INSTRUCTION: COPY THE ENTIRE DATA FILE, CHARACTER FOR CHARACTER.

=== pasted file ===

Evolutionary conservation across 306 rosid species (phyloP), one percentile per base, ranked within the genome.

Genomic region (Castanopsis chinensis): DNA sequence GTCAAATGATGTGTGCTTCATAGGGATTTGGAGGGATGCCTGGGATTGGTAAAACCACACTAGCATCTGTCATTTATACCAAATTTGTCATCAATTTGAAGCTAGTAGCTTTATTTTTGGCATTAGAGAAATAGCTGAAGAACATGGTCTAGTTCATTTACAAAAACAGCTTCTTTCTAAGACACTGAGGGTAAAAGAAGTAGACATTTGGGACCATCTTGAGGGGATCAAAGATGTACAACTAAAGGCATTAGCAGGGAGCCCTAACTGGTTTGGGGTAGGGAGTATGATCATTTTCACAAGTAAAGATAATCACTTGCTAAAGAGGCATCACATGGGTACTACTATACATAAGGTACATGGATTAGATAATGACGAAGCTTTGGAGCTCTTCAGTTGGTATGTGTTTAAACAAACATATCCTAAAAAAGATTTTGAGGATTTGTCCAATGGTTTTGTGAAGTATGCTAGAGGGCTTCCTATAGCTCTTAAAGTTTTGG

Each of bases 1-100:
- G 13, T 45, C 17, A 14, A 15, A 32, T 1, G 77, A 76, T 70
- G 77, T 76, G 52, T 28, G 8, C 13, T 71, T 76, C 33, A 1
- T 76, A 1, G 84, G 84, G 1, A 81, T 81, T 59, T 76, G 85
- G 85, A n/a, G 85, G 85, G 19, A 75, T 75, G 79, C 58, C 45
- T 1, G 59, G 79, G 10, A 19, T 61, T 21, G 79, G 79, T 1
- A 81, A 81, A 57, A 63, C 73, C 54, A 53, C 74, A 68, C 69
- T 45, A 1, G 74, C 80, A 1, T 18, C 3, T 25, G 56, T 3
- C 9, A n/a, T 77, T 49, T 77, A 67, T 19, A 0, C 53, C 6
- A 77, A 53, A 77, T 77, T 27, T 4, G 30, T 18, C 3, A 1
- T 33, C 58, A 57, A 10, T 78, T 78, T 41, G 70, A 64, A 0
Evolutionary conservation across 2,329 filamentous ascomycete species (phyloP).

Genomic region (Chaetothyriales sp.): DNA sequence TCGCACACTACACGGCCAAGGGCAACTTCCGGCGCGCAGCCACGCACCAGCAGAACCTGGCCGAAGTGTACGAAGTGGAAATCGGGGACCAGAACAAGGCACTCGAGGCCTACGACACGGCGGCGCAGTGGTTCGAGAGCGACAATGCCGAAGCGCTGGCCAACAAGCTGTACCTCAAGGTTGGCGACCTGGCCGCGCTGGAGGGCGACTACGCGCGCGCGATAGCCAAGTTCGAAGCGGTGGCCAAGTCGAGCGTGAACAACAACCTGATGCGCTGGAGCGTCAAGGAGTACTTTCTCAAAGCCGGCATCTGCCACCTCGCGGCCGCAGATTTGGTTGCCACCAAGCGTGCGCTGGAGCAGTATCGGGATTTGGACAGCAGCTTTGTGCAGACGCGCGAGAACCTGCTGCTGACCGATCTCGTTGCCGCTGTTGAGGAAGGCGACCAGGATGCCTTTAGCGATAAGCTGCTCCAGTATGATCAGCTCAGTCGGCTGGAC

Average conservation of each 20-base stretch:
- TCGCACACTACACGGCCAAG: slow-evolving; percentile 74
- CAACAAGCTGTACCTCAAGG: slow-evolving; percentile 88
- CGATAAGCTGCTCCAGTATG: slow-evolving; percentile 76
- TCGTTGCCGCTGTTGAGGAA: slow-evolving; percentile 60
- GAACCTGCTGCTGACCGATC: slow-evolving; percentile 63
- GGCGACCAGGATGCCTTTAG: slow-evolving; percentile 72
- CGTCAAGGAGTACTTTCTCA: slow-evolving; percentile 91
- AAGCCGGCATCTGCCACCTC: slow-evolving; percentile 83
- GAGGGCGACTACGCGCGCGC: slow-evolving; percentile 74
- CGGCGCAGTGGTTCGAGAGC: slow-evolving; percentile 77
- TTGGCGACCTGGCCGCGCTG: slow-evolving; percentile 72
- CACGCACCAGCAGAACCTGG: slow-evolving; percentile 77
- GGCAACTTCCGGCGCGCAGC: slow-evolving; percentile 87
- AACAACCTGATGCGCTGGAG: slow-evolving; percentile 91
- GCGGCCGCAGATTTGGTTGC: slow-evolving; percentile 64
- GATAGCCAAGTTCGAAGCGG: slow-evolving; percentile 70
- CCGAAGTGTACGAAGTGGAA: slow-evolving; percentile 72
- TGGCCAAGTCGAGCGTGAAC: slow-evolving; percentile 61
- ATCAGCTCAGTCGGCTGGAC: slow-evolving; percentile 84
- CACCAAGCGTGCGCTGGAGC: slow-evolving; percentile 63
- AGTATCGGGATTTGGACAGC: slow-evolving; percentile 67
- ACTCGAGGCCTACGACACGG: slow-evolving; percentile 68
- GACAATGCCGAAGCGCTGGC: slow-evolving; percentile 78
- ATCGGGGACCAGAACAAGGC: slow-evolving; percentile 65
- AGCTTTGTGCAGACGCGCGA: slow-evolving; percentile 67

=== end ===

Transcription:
Evolutionary conservation across 306 rosid species (phyloP), one percentile per base, ranked within the genome.

Genomic region (Castanopsis chinensis): DNA sequence GTCAAATGATGTGTGCTTCATAGGGATTTGGAGGGATGCCTGGGATTGGTAAAACCACACTAGCATCTGTCATTTATACCAAATTTGTCATCAATTTGAAGCTAGTAGCTTTATTTTTGGCATTAGAGAAATAGCTGAAGAACATGGTCTAGTTCATTTACAAAAACAGCTTCTTTCTAAGACACTGAGGGTAAAAGAAGTAGACATTTGGGACCATCTTGAGGGGATCAAAGATGTACAACTAAAGGCATTAGCAGGGAGCCCTAACTGGTTTGGGGTAGGGAGTATGATCATTTTCACAAGTAAAGATAATCACTTGCTAAAGAGGCATCACATGGGTACTACTATACATAAGGTACATGGATTAGATAATGACGAAGCTTTGGAGCTCTTCAGTTGGTATGTGTTTAAACAAACATATCCTAAAAAAGATTTTGAGGATTTGTCCAATGGTTTTGTGAAGTATGCTAGAGGGCTTCCTATAGCTCTTAAAGTTTTGG

Each of bases 1-100:
- G 13, T 45, C 17, A 14, A 15, A 32, T 1, G 77, A 76, T 70
- G 77, T 76, G 52, T 28, G 8, C 13, T 71, T 76, C 33, A 1
- T 76, A 1, G 84, G 84, G 1, A 81, T 81, T 59, T 76, G 85
- G 85, A n/a, G 85, G 85, G 19, A 75, T 75, G 79, C 58, C 45
- T 1, G 59, G 79, G 10, A 19, T 61, T 21, G 79, G 79, T 1
- A 81, A 81, A 57, A 63, C 73, C 54, A 53, C 74, A 68, C 69
- T 45, A 1, G 74, C 80, A 1, T 18, C 3, T 25, G 56, T 3
- C 9, A n/a, T 77, T 49, T 77, A 67, T 19, A 0, C 53, C 6
- A 77, A 53, A 77, T 77, T 27, T 4, G 30, T 18, C 3, A 1
- T 33, C 58, A 57, A 10, T 78, T 78, T 41, G 70, A 64, A 0
Evolutionary conservation across 2,329 filamentous ascomycete species (phyloP).

Genomic region (Chaetothyriales sp.): DNA sequence TCGCACACTACACGGCCAAGGGCAACTTCCGGCGCGCAGCCACGCACCAGCAGAACCTGGCCGAAGTGTACGAAGTGGAAATCGGGGACCAGAACAAGGCACTCGAGGCCTACGACACGGCGGCGCAGTGGTTCGAGAGCGACAATGCCGAAGCGCTGGCCAACAAGCTGTACCTCAAGGTTGGCGACCTGGCCGCGCTGGAGGGCGACTACGCGCGCGCGATAGCCAAGTTCGAAGCGGTGGCCAAGTCGAGCGTGAACAACAACCTGATGCGCTGGAGCGTCAAGGAGTACTTTCTCAAAGCCGGCATCTGCCACCTCGCGGCCGCAGATTTGGTTGCCACCAAGCGTGCGCTGGAGCAGTATCGGGATTTGGACAGCAGCTTTGTGCAGACGCGCGAGAACCTGCTGCTGACCGATCTCGTTGCCGCTGTTGAGGAAGGCGACCAGGATGCCTTTAGCGATAAGCTGCTCCAGTATGATCAGCTCAGTCGGCTGGAC

Average conservation of each 20-base stretch:
- TCGCACACTACACGGCCAAG: slow-evolving; percentile 74
- CAACAAGCTGTACCTCAAGG: slow-evolving; percentile 88
- CGATAAGCTGCTCCAGTATG: slow-evolving; percentile 76
- TCGTTGCCGCTGTTGAGGAA: slow-evolving; percentile 60
- GAACCTGCTGCTGACCGATC: slow-evolving; percentile 63
- GGCGACCAGGATGCCTTTAG: slow-evolving; percentile 72
- CGTCAAGGAGTACTTTCTCA: slow-evolving; percentile 91
- AAGCCGGCATCTGCCACCTC: slow-evolving; percentile 83
- GAGGGCGACTACGCGCGCGC: slow-evolving; percentile 74
- CGGCGCAGTGGTTCGAGAGC: slow-evolving; percentile 77
- TTGGCGACCTGGCCGCGCTG: slow-evolving; percentile 72
- CACGCACCAGCAGAACCTGG: slow-evolving; percentile 77
- GGCAACTTCCGGCGCGCAGC: slow-evolving; percentile 87
- AACAACCTGATGCGCTGGAG: slow-evolving; percentile 91
- GCGGCCGCAGATTTGGTTGC: slow-evolving; percentile 64
- GATAGCCAAGTTCGAAGCGG: slow-evolving; percentile 70
- CCGAAGTGTACGAAGTGGAA: slow-evolving; percentile 72
- TGGCCAAGTCGAGCGTGAAC: slow-evolving; percentile 61
- ATCAGCTCAGTCGGCTGGAC: slow-evolving; percentile 84
- CACCAAGCGTGCGCTGGAGC: slow-evolving; percentile 63
- AGTATCGGGATTTGGACAGC: slow-evolving; percentile 67
- ACTCGAGGCCTACGACACGG: slow-evolving; percentile 68
- GACAATGCCGAAGCGCTGGC: slow-evolving; percentile 78
- ATCGGGGACCAGAACAAGGC: slow-evolving; percentile 65
- AGCTTTGTGCAGACGCGCGA: slow-evolving; percentile 67